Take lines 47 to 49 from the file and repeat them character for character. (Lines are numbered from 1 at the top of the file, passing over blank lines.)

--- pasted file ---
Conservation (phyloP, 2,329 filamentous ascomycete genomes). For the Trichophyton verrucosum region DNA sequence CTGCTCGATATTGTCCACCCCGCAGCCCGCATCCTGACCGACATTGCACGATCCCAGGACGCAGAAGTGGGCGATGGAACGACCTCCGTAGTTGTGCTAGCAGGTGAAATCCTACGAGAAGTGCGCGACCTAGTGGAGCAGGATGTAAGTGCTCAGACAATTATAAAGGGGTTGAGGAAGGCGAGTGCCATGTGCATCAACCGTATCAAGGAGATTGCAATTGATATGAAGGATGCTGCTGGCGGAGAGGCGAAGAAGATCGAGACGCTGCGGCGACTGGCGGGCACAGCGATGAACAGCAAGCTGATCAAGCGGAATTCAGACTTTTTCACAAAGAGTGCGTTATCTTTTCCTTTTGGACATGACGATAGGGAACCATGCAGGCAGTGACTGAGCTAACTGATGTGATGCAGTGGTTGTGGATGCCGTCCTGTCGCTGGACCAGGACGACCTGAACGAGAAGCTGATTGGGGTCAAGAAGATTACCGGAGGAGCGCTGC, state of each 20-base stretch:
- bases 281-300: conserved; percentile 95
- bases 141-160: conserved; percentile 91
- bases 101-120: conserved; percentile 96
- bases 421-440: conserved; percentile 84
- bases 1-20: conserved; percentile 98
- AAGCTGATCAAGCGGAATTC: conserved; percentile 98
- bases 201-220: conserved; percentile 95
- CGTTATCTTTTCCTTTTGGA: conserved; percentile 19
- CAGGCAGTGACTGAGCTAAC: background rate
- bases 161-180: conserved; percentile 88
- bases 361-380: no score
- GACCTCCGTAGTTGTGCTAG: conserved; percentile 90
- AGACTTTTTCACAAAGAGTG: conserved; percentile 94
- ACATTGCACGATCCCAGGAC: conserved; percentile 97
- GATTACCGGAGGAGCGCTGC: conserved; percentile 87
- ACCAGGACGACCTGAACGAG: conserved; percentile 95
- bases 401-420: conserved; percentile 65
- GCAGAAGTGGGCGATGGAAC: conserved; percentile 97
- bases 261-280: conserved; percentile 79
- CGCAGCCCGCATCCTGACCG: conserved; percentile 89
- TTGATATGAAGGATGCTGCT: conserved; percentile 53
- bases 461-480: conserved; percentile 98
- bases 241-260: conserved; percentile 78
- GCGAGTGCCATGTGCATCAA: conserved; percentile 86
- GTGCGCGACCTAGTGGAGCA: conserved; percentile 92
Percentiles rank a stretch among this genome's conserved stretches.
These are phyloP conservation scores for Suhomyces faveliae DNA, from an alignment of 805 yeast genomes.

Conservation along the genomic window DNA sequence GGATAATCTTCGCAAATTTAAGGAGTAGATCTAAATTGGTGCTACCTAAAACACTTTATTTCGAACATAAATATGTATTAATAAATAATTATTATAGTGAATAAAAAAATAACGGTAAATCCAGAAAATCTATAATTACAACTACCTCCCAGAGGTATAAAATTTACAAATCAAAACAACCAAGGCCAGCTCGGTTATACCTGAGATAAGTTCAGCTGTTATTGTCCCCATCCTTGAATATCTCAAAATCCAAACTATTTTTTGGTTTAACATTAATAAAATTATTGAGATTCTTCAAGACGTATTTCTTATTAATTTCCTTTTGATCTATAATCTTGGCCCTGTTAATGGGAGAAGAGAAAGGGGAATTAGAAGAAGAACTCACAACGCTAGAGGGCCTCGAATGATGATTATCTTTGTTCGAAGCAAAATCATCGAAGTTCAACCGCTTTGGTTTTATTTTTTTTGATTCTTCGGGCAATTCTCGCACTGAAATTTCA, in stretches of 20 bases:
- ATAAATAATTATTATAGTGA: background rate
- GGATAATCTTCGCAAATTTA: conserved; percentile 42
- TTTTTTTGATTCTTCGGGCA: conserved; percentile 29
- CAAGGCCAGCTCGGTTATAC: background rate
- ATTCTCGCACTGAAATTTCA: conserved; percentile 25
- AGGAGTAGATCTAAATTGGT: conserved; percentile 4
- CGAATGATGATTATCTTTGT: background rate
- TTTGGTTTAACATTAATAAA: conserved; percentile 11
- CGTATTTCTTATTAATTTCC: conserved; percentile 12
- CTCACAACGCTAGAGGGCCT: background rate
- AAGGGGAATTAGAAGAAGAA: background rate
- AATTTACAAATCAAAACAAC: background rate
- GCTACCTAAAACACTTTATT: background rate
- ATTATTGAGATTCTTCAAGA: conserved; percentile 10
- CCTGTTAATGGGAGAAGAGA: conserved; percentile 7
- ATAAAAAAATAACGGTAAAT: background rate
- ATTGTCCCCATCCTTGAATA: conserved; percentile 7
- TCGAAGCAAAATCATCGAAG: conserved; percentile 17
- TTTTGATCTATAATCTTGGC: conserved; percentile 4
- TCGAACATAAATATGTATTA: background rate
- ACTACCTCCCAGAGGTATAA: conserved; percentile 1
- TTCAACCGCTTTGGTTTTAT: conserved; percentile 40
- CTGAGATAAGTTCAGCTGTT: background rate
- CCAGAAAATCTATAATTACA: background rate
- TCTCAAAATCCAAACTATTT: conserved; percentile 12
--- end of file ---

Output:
- TCGAAGCAAAATCATCGAAG: conserved; percentile 17
- TTTTGATCTATAATCTTGGC: conserved; percentile 4
- TCGAACATAAATATGTATTA: background rate